By Hannah Neary, Local Democracy Reporter
A cycle lane in West London is so controversial 2,900 people want it ripped up.
Thousands of people are calling for the bikes-only path along King Street in Hammersmith to be taken out, saying it causes havoc.
The pop-up route was introduced by Labour-led Hammersmith and Fulham council as part of its overall plan to create a safe cycling route from east to west Hammersmith.
But a newly-launched petition to scrap the pathway has been signed by nearly 3,000 people, who claim it is unsafe for cyclists and causes congestion and delays.
It says: “The cycle lane impedes emergency vehicles, is dangerous for pedestrians and cyclists, increases congestion and hence pollution, ended the King Street bus lane, and reduces parking space which negatively affects local businesses.”
Locals expressed their fury with petition comments.
Michele Weininger said: “These new road measures are ridiculous and dangerous.
“They have created massive traffic jams in King Street and now the buses get stuck behind slow moving cars! Absolutely crazy!”
Julia Watkins said: “It’s causing more traffic and congestion, especially when buses are at stops. Emergency services are unable to get past.”
The King Street route is temporary and the council will need to consider the views of residents before deciding whether to keep it.
The petition was launched by two Conservative candidates – Hugo FitzGerald and Liam Downer-Sanderson – who hope to represent Ravenscourt ward.
Mr Downer-Sanderson claims the number of cycling collisions on King Street has doubled since 2020.
He said “It is nigh impossible to retro-fit cycle lanes on to busy main roads without a huge negative impact on everyone.
“Residents clearly agree and councils such as Hammersmith and Fulham council have got to put their residents’ views ahead of the vociferous extremist cycle lobby.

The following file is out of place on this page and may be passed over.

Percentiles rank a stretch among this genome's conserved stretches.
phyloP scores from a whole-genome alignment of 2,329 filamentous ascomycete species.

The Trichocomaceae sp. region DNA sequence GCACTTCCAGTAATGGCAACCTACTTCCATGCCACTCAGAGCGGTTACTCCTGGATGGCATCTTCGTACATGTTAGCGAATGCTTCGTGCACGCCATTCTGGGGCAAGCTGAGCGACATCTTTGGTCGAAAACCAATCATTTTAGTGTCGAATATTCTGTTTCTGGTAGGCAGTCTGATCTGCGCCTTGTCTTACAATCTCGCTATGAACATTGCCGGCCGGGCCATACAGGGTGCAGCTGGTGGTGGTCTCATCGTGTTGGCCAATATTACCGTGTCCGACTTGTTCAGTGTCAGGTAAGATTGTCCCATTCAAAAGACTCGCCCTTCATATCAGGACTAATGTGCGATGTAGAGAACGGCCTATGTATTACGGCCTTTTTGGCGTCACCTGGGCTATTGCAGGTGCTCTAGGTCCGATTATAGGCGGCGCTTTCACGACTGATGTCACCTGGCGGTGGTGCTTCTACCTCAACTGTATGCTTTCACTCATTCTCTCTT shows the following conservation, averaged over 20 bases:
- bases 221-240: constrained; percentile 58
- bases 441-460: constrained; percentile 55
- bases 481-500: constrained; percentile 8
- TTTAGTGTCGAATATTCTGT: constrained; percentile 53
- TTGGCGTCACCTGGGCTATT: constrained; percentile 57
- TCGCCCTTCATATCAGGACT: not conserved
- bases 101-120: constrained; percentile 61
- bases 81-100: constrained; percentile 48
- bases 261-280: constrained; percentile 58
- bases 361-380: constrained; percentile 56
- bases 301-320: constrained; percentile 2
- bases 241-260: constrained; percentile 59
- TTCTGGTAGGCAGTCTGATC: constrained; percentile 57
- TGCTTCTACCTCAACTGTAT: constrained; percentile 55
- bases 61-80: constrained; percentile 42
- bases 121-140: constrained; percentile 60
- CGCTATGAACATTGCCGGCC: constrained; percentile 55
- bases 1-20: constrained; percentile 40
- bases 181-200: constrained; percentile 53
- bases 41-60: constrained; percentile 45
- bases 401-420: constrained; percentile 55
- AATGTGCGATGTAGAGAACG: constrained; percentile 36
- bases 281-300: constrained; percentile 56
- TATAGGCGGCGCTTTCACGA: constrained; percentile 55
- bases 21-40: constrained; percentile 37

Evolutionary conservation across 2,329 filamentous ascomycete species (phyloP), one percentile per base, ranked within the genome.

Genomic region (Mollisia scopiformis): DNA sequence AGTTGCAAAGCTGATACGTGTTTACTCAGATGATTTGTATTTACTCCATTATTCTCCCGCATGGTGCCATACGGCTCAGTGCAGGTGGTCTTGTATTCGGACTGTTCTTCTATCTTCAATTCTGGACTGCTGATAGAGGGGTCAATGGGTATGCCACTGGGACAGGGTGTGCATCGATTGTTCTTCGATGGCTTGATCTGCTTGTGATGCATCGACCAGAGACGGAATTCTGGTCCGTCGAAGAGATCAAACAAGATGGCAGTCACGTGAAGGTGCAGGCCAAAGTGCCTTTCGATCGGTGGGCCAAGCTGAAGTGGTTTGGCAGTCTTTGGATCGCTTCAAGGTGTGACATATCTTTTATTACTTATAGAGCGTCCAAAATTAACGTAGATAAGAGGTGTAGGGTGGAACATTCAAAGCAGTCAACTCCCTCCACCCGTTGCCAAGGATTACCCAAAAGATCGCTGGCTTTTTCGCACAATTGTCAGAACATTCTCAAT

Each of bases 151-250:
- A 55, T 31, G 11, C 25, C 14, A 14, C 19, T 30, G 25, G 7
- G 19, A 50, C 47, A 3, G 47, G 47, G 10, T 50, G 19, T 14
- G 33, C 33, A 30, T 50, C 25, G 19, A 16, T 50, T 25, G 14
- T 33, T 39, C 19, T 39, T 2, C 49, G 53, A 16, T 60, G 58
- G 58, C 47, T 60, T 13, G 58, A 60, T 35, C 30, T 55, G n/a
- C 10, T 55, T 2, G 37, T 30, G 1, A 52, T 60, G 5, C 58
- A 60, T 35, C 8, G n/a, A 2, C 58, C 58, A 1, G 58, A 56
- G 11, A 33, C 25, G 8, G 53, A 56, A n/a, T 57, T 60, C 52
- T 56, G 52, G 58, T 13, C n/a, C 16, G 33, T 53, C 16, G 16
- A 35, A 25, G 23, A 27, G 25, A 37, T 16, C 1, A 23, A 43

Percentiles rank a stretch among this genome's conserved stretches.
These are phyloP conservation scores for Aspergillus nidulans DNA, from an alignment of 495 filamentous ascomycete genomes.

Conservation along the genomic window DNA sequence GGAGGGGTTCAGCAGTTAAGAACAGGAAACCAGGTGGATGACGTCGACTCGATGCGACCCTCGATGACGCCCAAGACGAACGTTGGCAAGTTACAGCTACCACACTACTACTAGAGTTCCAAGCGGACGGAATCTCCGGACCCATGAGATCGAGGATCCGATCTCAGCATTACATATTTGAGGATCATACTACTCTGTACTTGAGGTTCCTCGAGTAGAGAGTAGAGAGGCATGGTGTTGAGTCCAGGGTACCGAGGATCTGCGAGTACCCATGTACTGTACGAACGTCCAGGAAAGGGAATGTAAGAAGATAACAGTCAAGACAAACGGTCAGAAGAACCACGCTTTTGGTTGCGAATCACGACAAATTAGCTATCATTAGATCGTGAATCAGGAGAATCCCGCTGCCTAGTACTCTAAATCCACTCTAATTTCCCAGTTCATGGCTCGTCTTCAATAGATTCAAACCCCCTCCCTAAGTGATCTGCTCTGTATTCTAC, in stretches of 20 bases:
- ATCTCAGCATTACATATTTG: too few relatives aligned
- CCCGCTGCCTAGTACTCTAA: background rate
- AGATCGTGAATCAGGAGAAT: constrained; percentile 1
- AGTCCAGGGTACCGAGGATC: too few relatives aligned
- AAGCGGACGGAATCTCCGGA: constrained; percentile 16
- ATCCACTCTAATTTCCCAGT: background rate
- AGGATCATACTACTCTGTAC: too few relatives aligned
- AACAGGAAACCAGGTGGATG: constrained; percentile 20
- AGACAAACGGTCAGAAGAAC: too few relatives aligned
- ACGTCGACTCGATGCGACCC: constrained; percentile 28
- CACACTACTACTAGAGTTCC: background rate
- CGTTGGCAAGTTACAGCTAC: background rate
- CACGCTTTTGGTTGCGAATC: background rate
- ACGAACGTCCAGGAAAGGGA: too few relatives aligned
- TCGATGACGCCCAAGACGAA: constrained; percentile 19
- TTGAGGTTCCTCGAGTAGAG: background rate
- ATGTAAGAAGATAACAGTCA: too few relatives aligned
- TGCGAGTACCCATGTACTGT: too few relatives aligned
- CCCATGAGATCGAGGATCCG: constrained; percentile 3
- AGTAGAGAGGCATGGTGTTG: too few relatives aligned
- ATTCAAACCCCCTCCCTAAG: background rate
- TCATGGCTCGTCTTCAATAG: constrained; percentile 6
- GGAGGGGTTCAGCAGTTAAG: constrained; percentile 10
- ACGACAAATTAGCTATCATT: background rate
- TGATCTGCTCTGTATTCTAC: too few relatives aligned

“Emergency vehicles are being delayed, creating a risk lives will be needlessly lost.”
But many cycling fans want it to stay.
Leo Murray, a local dad and chair of cycling campaign group W6 Safe Cycling Families, said: “The lane is fantastic. It’s packed with parents and children. It’s already well used.”
Chair of Hammersmith and Fulham Cycling Group Casey Abaraonye said the majority of people living nearby did not have cars and the route was now safer for cyclists, walkers and disabled residents to get about.
He added: “It’s a massive improvement. King Street is a high street, not a highway. If we look at any high street operating at a decent capacity, the first thing we notice about it is that it isn’t flooded by cars.”
Chiswick resident Ruth Mayorcas, 68, who cycles along the route daily, said she felts safe. “It keeps people [away from] heavy goods lorries, delivery vans and taxis. What’s dangerous is driver behaviour,” she said.
“Unfortunately the roads in London have been so hostile for so long for women, children, and older men who want to use a bike to get around like they do in Europe.”
Hammersmith and Fulham council was contacted for comment.
Pictured top: Conservative candidates for Hammersmith and Fulham council Hugo Fitzgerald, left, and Liam Downer-Sanderson, right (image: Elizabeth Gahan)